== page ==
The black list of attacks on the press continues in Mexico. This Thursday, journalist Fredy López Arévalo was shot dead in San Cristóbal de las Casas, Chiapas. The attack took place around eight o’clock in the afternoon at the door of the reporter’s home, who was returning home accompanied by his wife and children. The State Prosecutor’s Office has confirmed the death of López Arévalo, who was a correspondent for The financial and The universal in Central America and currently directed the magazine Jovel. With this crime, there are already nine journalists killed in Mexico this year.
López Arévalo and his family returned this Thursday from Tuxtla Gutiérrez, the Chiapas capital, where they had celebrated the journalist’s mother’s birthday, as he had communicated on his social networks. At the entrance of his home, in the Las Rosas neighborhood, a hit man shot the reporter, who died at the scene of the attack. The aggressor has fled aboard a motorcycle. “I strongly condemn the cowardly murder of journalist Fredy López Arévalo. No crime will go unpunished, investigations are ongoing. My solidarity with his family and friends ”, the governor of Chiapas, Rutilio Escandón, wrote on his Twitter account.
With a long career behind him, the journalist was now the host of XERA-Radio Uno and directed the magazine Jovel, which was published in San Cristóbal de las Casas. He started journalism at the age of 21 and soon moved to Mexico City as a reporter for various media, although he never lost contact with information from his native state.
In 1989 it was his first foray into a long list of coverage in Central America: he covered elections in Guatemala and Nicaragua, where he chronicled the fall of the Sandinistas and the triumph of Violeta Chamorro. He lived for some years in San José, in Costa Rica, from where he served as regional coordinator for the Mexican public news agency, Notimex, and another period in Panama, for the magazine International panorama. In 1993 he was hired as a correspondent for the newspaper The universal in Central America, with official headquarters in Guatemala. Shortly after, he returned to Chiapas to cover the first moments of the uprising of the Zapatista Army of National Liberation (EZLN), in 1994. He came to interview Major Mario, who was in charge of the Zapatista troops in the municipality of Ocosingo.
Accustomed to traveling around Europe as a reporter, López Arévalo spent a long time on the other continent, although he always returned to Chiapas. From there he worked as a liaison for the Los Angeles Times to a Notimex delegate and also founded the Maya Press news agency, with dispatches in Spanish, English and French.
The reporter was writing a book that began when he was residing in the United States: Marcel, almost a novel. “The story of a French idealist who left his bohemian life in Paris behind to venture through Chiapas in search of the legendary Subcomandante Marcos, political and military leader of the EZLN,” defined the journalist himself, “is an unfinished, latent project.”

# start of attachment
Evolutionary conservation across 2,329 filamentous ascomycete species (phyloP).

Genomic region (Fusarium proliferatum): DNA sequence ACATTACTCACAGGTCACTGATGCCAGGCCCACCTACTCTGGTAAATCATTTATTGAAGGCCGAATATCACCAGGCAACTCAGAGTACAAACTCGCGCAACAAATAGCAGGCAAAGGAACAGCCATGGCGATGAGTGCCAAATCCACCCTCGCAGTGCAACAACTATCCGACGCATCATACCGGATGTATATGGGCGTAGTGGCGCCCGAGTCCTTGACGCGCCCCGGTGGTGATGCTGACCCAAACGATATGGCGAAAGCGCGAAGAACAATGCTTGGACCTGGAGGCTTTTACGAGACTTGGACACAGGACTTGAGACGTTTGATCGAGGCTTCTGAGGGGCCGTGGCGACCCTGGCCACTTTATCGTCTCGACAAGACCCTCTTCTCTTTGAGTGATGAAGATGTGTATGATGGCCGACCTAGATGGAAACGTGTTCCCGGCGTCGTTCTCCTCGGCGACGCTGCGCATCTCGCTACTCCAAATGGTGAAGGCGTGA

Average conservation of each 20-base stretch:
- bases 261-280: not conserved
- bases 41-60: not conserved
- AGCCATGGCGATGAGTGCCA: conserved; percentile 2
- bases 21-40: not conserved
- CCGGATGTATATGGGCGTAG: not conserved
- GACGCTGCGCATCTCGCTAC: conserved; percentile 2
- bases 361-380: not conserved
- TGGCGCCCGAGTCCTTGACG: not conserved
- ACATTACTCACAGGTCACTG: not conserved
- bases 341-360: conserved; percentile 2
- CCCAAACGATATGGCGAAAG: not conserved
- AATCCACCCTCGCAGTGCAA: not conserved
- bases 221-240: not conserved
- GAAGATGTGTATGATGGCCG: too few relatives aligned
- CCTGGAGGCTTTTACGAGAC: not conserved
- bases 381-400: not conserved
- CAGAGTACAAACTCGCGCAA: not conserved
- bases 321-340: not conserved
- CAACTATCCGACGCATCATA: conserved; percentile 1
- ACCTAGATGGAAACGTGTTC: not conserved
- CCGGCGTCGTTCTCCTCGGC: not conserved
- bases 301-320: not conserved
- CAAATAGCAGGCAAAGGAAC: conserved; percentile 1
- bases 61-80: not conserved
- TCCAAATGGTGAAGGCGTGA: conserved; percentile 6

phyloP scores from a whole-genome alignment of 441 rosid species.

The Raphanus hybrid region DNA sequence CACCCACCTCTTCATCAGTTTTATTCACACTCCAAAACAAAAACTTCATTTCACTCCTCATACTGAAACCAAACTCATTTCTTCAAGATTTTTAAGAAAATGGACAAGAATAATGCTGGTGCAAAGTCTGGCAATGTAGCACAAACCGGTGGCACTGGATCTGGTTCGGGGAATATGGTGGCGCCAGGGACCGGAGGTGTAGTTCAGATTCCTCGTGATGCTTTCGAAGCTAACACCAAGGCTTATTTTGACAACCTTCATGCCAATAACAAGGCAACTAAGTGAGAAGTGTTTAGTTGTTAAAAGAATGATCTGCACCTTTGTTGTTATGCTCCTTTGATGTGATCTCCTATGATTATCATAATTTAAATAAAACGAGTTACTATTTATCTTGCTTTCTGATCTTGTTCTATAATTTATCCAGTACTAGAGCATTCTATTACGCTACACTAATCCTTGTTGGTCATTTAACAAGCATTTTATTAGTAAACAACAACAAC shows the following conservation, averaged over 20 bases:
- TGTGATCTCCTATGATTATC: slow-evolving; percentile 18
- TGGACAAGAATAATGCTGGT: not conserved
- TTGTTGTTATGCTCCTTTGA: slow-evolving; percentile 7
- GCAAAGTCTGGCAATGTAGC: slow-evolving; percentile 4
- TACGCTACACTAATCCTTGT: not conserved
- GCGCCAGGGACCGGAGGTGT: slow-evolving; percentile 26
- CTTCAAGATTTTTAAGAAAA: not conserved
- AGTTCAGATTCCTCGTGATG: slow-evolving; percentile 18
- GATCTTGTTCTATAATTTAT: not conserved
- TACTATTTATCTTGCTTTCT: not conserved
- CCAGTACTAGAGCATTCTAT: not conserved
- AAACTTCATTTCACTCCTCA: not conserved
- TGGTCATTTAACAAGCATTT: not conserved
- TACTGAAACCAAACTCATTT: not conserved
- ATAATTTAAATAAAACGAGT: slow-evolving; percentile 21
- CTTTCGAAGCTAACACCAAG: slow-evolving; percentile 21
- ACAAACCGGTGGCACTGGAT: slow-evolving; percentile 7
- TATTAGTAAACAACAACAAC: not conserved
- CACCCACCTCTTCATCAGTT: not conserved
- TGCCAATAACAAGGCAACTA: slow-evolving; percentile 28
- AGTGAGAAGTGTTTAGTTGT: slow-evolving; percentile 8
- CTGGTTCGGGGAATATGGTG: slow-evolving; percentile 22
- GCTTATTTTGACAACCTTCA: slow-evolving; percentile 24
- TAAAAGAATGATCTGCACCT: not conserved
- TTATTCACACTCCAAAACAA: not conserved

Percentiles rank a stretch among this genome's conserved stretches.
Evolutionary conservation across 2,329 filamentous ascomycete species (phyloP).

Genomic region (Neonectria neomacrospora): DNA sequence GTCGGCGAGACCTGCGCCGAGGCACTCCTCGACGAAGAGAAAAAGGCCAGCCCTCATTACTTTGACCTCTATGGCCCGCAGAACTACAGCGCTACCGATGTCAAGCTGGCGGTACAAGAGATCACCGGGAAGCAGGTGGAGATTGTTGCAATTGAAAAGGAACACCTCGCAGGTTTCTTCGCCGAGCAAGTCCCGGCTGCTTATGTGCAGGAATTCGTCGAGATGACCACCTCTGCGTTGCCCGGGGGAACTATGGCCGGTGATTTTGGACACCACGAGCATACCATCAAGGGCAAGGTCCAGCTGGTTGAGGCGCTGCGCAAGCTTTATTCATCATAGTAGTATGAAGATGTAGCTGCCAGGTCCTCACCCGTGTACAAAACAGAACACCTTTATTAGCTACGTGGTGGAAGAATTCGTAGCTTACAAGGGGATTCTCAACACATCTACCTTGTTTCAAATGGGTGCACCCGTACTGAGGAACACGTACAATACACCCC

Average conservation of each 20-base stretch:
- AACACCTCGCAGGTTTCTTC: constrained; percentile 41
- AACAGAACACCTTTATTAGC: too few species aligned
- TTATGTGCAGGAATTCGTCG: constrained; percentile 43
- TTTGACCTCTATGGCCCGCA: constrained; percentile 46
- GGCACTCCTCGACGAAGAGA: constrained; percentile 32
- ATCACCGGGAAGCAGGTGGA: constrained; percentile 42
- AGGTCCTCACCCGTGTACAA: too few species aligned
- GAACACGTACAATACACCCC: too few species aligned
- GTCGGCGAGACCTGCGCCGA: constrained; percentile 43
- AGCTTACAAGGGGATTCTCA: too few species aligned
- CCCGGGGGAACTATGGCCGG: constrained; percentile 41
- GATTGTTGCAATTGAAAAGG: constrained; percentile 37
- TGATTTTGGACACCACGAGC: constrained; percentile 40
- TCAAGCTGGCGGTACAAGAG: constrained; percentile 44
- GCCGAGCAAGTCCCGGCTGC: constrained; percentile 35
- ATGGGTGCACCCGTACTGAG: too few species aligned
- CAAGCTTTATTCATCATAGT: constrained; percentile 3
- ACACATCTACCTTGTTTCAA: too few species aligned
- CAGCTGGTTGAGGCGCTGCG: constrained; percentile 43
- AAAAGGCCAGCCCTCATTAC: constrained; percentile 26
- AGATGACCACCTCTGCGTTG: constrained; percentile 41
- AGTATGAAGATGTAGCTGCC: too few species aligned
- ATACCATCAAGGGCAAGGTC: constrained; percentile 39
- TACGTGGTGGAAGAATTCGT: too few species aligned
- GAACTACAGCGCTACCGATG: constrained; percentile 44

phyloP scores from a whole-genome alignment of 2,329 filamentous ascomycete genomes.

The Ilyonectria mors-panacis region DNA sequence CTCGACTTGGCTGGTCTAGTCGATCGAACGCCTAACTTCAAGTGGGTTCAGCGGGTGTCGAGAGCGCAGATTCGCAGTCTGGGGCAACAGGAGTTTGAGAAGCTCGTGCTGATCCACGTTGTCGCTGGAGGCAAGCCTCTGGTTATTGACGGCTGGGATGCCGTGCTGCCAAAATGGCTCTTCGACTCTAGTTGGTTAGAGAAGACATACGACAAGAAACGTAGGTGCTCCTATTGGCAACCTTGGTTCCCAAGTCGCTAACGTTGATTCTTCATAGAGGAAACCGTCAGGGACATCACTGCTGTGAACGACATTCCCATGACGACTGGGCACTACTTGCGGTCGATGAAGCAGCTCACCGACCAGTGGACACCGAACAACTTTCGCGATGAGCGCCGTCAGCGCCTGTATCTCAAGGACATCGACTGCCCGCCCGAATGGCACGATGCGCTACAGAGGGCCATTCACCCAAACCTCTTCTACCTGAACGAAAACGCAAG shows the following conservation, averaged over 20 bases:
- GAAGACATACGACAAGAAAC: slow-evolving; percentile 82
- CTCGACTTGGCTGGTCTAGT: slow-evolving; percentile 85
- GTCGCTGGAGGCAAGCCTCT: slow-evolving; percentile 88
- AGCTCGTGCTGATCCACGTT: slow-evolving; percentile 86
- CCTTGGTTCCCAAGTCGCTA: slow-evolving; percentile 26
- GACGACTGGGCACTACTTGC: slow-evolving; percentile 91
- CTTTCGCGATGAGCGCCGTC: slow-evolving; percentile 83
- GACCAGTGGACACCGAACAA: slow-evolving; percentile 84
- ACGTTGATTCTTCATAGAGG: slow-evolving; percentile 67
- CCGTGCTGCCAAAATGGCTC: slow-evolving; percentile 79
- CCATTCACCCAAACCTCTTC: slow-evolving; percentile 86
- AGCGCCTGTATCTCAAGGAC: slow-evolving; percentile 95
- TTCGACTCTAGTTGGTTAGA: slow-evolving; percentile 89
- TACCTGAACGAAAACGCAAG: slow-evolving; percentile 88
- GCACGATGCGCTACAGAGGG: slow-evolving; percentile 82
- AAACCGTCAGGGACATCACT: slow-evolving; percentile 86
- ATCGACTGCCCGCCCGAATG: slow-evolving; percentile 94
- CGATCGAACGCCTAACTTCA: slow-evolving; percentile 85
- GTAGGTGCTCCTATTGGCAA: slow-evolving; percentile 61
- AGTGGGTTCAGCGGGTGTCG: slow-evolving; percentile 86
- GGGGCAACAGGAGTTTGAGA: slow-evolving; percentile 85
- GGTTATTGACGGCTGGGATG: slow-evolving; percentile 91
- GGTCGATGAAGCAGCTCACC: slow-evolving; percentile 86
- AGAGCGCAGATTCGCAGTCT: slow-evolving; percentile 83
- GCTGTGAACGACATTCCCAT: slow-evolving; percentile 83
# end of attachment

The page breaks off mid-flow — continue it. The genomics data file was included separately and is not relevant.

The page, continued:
Great voices of journalism have lamented this afternoon the murder of the renowned reporter, and demand justice from the Prosecutor’s Office for his case. Mexico was named in 2020 as the most lethal country for the press, according to a report by Reporters Without Borders (RSF) after the murder of eight journalists. So far this year, with the López Arévalo crime, there are already nine reporters murdered.
In May, Benjamin Morales Hernandez, 50-year-old, founder of Xonoida News, was kidnapped and murdered in northern Sonora. He had denounced the threats. In the middle of June, less than 24 hours apart and separated by more than 700 kilometers, Gustavo Sánchez (in Oaxaca) and Enrique García (in the State of Mexico) joined this black list, which makes Mexico the country with the most lethal where to report. A few days later the body of the journalist was found Saúl Tijerina, 25 years old, in Ciudad Acuña (Coahuila), disappeared at dawn on June 22 when he was leaving working in a factory.
Abraham Mendoza was assassinated on July 19 when at the doors of a gym in Morelia (Michoacán). Mendoza had a radio space on the EXA 91.5 station and worked for the Artists Rights Foundation art dissemination organization. That same week Ricardo López, director of the InfoGuaymas portal in Sonora, was shot dead in a supermarket parking lot. The communicator, who turned 47 that day, had denounced in a press conference that he had received threats from organized crime this year. Jacinto Romero, host of Ori Stereo FM, was shot on August 19 in Veracruz while driving his car. The last was at the end of September Manuel González in Cuernavaca in front of a street food stall.
The Committee to Protect Journalists (CPJ) has stressed the lack of support for journalists by President Andrés Manuel López Obrador. “He promised to take concrete measures to end violence against the press and immunity for the murder of journalists. However, this cycle continues unchanged, “the organization denounced in December, aware that in the vast majority of murder cases,” no accused has been convicted and the intellectual authors remain free. ” According to a report by the organization Article 19, every 13 hours there is an attack on a media worker in the country.
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Eddie is an Australian news reporter with over 9 years in the industry and has published on Forbes and tech crunch.